Climate changes that lead to an increase in warm and wet conditions and flooding can increase risk for malaria. Modern methods of vector control have focused on insecticides but more traditional methods involved drainage of wet areas or containers that might be a breeding area for the mosquitoes that can carry the disease.
Regarding treatment or herbal preventatives, there is a plant that has been found effective as a whole herbal product or as an extract. Use of the whole plant may be more effective due to synergistic – additive – benefits of the various phytochemicals found in the plant. The extract artemisinin is used in combination with two other chemicals and is sold as a pharmaceutical treatment for malaria however availability can be a problem in areas where the infectious disease is common such as Sub Saharan Africa and resistance to the treatment is developing in some types of the malaria infection. (WHO Q & A on artemisinin resistance)
The plant however feasibly could be grown in nearby northern Africa as it is native to the region. The plant is commonly known as wormwood or Chinese Absinthe. It has traditionally also been used in the production of the alcoholic beverage called Absinthe. Some of the other phytochemicals that might have synergistic medicinal benefits include terpenes, flavonoids, coumarines, and beta-caryopyllene which can act as a non-euphoria inducing CB2 receptor agonist (more on beta-caryophyllene: mybiohack). Coumarines are used in cardiovascular disease treatments.
The Artemesia group all likely have artemisinin content. The absenthium species also has thujone which has mental effects and can lead to seizures if taken in excess. It inhibits GABA activity, which is calming within the brain. Artemesia annua, Sweet Wormwood, or Sweet Annie, is the species used for tea, or to extract artemisinin. It is less bitter and does not have the thujone.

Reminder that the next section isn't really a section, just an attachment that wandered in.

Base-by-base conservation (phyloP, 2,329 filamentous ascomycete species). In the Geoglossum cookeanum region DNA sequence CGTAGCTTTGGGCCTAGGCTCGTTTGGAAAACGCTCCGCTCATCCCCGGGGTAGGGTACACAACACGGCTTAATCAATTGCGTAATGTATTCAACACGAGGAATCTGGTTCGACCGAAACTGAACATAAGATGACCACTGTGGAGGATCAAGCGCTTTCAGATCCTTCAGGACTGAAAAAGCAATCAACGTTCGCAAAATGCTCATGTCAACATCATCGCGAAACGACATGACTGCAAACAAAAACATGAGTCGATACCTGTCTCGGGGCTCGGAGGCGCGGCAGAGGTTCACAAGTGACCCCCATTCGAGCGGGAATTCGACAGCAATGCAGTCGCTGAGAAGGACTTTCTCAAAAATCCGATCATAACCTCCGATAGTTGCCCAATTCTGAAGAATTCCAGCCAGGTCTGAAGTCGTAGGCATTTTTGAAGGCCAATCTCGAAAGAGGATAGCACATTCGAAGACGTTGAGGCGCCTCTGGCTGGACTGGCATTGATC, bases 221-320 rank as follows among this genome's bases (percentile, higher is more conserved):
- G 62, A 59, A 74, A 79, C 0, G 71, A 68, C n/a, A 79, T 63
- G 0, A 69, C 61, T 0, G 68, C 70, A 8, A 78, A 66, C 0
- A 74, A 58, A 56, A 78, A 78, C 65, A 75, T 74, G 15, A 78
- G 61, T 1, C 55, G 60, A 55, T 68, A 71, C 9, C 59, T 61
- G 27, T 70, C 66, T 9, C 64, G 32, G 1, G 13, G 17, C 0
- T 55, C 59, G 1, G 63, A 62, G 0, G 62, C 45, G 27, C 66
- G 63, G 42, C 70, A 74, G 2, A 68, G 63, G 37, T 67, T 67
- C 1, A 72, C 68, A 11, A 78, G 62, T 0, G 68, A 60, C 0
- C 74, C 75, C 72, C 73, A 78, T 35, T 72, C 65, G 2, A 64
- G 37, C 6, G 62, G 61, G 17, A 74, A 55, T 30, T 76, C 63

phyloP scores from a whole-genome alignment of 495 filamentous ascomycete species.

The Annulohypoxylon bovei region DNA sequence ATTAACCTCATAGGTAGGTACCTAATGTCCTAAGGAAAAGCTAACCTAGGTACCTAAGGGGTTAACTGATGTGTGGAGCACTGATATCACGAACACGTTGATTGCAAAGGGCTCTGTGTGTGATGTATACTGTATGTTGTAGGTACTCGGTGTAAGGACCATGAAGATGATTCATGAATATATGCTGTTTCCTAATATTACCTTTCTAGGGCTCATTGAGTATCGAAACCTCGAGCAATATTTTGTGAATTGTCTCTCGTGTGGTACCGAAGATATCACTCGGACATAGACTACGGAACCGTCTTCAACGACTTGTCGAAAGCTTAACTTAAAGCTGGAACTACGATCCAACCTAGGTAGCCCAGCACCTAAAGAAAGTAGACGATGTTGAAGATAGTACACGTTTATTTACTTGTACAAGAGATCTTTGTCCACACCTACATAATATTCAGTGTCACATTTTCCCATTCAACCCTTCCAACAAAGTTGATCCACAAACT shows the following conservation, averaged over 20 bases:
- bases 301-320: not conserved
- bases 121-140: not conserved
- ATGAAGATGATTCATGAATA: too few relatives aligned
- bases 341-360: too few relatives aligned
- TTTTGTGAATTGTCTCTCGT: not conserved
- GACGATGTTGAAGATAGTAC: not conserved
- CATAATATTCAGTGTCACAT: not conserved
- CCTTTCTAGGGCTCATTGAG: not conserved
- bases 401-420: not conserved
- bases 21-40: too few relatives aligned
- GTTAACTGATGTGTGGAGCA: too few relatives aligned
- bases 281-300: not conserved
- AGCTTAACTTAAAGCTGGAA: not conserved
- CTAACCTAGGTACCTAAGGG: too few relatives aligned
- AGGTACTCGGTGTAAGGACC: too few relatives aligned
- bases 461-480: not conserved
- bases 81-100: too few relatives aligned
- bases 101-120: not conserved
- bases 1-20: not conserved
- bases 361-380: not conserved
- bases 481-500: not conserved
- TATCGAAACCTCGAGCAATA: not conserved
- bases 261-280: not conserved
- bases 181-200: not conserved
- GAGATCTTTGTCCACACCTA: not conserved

So use of the whole plant in the form of dried, ground or crumbled leaves makes good sense for the synergistic – additive- benefits of the herbal medicinal plant rather than having a limited supply of one specific extracted phytonutrient – the artemisinin. Use of the dried leaves has been found beneficial for the treatment of malaria either in the form of a tea or in a prepared capsule of the powder. About ten grams per day in a powdered capsule or made into a tea with a liter of water is mentioned as beneficial treatment for active cases of malaria when used several days in a row: (Absinthe chinoise/Chinese Absinthe – reference is in French – an auto-translation into English for those without the function available: https://docs.google.com/document/d/1U7YWQvePd83RezWVylCdzrhIC3hu_n9bJfqUg0eIzFQ/edit?usp=sharing)
Less, 3-7 grams made into an infusion, or strong tea, is recommended as a safe amount for thujone content, if Artemesia absenthium is used.
Malaria is a disease that can be treated but which also can cause relapses and which frequently leads to death. It is a leading cause of death in problem areas which include Sub-Saharan Africa. (WHO malaria report 2017) Going into business in nearby regions to produce herbal tea leave or powdered capsules of the dried leaves of wormwood/Chinese Absinthe, or Sweet Wormwood makes sense from a life saving perspective and possible as a cost saving perspective.